I want to break the Around the Island Race record on a budget, and I may now have the boat to do it. To be more exact, the record I want to break is the overall speed record, currently held by the Extreme 40 Aberdeen Asset Management, helmed by multi-record winning and professional sailor Nick Moloney. Moloney and crew broke the record in 2013 achieving a time of 2 hours 13 minutes and 11 seconds. That’s an average speed of around 12 knots over the 26 NM course, but significantly higher when one takes into account the upwind legs which cannot be sailed in a straight line. Read about the race here.
I want to break the Around the Island Race record on a budget, and I may now have the boat to do it
The Extreme 40 is a carbon fiber racing machine, a scaled up version of the Tornado Olympic class Catamaran but with the ability to hit 40 knots in the right winds. Things have moved on in the racing World though – in the era of foiling technology, the 2005 designed Extreme 40 is now old and you can pick them up now for less than Euro 100,000. But even Euros 100,000, bargain or not, is still way out of my league.
The budget I set for myself was a mere US$ 10,000 – including shipping! It became clear to me quite quickly, that at this budget, in order to compete with something as fast and as big as the Extreme 40, I was going to need to be foiling, and with Mach 2 Moths (foiling mono-hull dinghies) costing a cool US$ 15K+, I was going to need to be imaginative. So in late 2013 I started looking online at second hand foiling mutli-hulls to see what I could get that would be fast enough to break the record, forgiving enough for a mere amateur sailor such as myself, and affordable enough to acquire without breaking the bank.
the budget I set for myself was a mere US$ 10,000 – including shipping!
And that’s when I came across and subsequently bought a Windrider RAVE. RAVEs are 16 foot hydrofoiling trimarans built by Windrider in the USA between 1998 and 2003. 136 of them were produced in all. Built more than a decade before the America’s Cup AC72s foiled their way around San Francisco Bay in 2013, the RAVES in many ways were way ahead of their time.
RAVEs are 16 foot hydrofoiling trimarans built in the USA between 1998 and 2003…136 of them were produced in all
They are designed to accommodate the helmsman behind and a passenger in front in the central hull facing forwards, with all the controls within arms reach – in the position of a pilot. The rudder direction is controlled by the helm’s feet via foot-paddles enabling the hands to be kept free for the sails and foil trim. The RAVE has a mast length of 23 feet, some 44% longer than the hull length. It holds a main sail, a self-tacking jib and for lighter winds a furling reaching sail, referred to by RAVE sailors, as a Screecher. There is no boom on the mainsail. The RAVE has foils on the two outer float hulls and on the rudder. In all, this little trimaran is rather heavy weighing a fairly hefty 400 Ibs or 181 Kg in large part due to it’s aluminum foils, mast and polyethylene hulls. The RAVE is built to be durable as well as fast, although one can’t help wondering just how much faster it would be if made from lighter materials.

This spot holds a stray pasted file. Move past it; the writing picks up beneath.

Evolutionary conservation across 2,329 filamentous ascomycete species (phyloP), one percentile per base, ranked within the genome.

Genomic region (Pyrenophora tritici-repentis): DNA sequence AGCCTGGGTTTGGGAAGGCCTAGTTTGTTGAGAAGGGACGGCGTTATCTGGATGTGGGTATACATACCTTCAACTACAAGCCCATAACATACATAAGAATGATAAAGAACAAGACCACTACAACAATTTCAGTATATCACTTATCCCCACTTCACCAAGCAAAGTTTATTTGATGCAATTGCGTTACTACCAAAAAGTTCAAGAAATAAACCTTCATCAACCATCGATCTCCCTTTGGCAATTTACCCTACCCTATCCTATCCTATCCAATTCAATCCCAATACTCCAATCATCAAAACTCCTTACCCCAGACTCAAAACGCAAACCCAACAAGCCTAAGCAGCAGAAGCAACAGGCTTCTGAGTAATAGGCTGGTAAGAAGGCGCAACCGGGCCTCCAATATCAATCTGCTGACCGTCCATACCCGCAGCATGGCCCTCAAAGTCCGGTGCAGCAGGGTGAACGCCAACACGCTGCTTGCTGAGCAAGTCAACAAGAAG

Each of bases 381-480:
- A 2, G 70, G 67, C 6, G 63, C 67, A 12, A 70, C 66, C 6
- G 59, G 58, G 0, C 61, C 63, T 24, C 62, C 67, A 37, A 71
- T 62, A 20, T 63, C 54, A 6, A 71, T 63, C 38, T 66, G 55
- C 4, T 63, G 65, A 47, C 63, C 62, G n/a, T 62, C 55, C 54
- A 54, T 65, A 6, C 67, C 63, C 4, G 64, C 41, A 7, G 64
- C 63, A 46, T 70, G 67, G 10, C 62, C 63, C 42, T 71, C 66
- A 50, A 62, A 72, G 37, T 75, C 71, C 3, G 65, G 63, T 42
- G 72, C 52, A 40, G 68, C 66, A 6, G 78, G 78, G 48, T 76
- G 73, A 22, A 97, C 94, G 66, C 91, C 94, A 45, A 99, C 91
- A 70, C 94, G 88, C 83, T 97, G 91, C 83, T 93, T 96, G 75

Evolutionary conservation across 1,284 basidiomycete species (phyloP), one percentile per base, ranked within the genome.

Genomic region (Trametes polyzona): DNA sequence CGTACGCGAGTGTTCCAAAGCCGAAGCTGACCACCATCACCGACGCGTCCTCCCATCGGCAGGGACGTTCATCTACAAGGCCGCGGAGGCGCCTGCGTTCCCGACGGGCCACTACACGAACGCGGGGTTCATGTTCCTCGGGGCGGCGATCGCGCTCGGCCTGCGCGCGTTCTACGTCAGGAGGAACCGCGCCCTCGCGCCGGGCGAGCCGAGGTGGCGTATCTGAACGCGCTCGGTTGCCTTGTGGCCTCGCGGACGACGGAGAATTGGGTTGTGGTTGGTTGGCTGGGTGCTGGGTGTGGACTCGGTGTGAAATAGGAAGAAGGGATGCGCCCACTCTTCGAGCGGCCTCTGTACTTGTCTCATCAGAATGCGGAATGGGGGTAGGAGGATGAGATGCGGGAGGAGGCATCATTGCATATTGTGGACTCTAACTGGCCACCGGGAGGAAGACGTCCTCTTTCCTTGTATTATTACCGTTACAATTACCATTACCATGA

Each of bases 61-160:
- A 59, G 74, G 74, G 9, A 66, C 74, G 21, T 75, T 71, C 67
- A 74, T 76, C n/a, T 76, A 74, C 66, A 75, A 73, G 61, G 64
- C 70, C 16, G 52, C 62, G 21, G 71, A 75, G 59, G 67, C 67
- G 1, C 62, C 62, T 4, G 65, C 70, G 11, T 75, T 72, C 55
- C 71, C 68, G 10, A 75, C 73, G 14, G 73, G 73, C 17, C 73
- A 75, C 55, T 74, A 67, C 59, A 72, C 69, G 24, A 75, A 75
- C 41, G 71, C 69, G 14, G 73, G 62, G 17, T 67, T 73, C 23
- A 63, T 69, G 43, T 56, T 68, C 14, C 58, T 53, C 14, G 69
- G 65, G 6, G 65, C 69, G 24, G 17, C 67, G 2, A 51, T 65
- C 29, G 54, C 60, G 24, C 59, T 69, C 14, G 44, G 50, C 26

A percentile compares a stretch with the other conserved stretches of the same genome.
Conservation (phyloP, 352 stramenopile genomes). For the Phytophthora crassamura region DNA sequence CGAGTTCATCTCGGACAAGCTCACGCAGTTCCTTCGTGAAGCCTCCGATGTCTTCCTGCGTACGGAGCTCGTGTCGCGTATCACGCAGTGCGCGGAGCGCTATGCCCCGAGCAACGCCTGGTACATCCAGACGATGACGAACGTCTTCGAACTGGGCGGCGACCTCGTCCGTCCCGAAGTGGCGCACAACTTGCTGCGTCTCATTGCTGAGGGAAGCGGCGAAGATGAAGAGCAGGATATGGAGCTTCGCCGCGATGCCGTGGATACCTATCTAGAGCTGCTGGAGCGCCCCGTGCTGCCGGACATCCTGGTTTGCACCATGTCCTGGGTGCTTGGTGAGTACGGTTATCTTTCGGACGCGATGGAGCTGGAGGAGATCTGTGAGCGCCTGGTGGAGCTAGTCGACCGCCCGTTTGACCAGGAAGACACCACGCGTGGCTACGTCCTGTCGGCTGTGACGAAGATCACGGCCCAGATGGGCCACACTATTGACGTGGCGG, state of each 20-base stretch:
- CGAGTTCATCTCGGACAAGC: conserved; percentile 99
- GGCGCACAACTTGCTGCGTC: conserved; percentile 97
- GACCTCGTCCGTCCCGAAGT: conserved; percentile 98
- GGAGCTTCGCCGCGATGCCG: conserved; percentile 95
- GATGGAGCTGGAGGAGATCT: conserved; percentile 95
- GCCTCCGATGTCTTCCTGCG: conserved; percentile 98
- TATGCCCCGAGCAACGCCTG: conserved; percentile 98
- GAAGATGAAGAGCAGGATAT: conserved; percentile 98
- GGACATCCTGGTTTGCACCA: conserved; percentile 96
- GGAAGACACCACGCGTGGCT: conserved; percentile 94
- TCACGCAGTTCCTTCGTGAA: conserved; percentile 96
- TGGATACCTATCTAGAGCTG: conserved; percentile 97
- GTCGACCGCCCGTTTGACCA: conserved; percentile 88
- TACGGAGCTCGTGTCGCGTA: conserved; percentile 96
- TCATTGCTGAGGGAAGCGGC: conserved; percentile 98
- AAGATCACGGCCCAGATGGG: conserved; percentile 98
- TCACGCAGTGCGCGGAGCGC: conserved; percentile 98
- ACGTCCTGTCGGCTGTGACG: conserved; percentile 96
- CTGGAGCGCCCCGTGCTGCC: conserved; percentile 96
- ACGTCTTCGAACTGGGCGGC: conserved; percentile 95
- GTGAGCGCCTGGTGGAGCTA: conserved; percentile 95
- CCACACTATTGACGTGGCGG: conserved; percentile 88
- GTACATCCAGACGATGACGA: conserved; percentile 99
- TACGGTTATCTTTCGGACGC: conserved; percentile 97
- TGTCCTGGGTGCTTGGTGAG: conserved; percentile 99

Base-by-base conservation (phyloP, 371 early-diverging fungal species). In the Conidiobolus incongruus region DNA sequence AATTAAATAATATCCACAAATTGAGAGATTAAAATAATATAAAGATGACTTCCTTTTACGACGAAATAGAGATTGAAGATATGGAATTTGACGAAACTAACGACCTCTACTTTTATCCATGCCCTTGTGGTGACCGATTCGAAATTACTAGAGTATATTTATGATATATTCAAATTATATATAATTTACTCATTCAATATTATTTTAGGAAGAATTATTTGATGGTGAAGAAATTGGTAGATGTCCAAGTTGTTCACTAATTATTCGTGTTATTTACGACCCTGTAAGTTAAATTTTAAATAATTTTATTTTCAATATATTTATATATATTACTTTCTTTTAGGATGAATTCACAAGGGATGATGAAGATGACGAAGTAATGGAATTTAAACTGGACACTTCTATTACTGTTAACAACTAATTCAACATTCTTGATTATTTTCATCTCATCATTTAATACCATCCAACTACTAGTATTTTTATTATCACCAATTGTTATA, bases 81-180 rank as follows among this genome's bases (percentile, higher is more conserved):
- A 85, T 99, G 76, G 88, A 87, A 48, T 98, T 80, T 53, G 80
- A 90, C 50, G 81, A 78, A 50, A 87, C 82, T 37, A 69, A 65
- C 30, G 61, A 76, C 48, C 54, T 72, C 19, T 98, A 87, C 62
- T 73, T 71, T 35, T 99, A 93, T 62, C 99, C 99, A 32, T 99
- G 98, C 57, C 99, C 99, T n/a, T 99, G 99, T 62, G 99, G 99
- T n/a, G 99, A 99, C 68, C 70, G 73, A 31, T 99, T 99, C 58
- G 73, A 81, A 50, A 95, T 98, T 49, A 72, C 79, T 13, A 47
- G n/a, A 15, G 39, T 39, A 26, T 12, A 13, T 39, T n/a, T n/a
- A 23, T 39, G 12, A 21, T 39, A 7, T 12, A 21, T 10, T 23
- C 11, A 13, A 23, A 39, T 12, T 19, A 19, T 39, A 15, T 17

The RAVE’s optimal position of sailing is a broad reach where as much as 2 to 2.5 times the speed of the wind can be achieved
In terms of the sailing performance, from the extensive reviews I’ve read, the RAVE’s optimal position of sailing is a broad reach where as much as 2 to 2.5 times the speed of the wind can be achieved. That means potentially 30+ knots boat speed in as little as 12-15 knots of wind. I’ve seen reports of RAVE’s achieving speeds in excess of 40 knots on this angle to the wind, although the boat designers don’t recommend exceeding 30 knots for safety reasons. Either way, it’s clear that on a broad reach, this boat is an absolute weapon. If only the Around the Island Race was a straight forward reach!
Where the RAVE apparently can struggle is upwind. Now, it’s well known that multihulls find upwind sailing more challenging than across the wind, but apparently the RAVE finds this position of sailing more challenging than some other multihulls. I have been reliably informed by a Hobie sailor that on a normal windward-leeward race course, the Hobies are able to beat the RAVE. However I’ve also read reviews from RAVE sailors that poor performance upwind needn’t be the case. Many of them claim to foil upwind too and achieve an angle to the wind as close as many mono-hulls. So I guess the jury is out…
My other big concern is pitch-polling, that means flipping the boat over front ways. Whilst by no means exclusively, RAVEs are predominantly sailed inland on flat water. I am somewhat nervous about how the boat will perform heading downwind in a moderate swell. Of course, the foils will go a long way to enabling the hulls to sit above much of the swell, but at a speed of say 30 knots, there will be little room for error coming off the top of wave into the back of another. I suspect I will need to learn some techniques for slowing the boat down in stronger winds. As a regular sailor of a Ruffian 23′, that’s something I never thought I’d need to say!
The RAVE I’ve bought was built in the early 2000s and has been based in the Maryland USA for the past several years. My RAVE, currently in a container in the Atlantic Ocean arrives in mid-July, and it’ll need some minor maintenance to get it up and running. Hopefully by August though, I’ll be out on the water practicing and learning what it takes to fly a trimaran fast enough to break a record. More to come soon…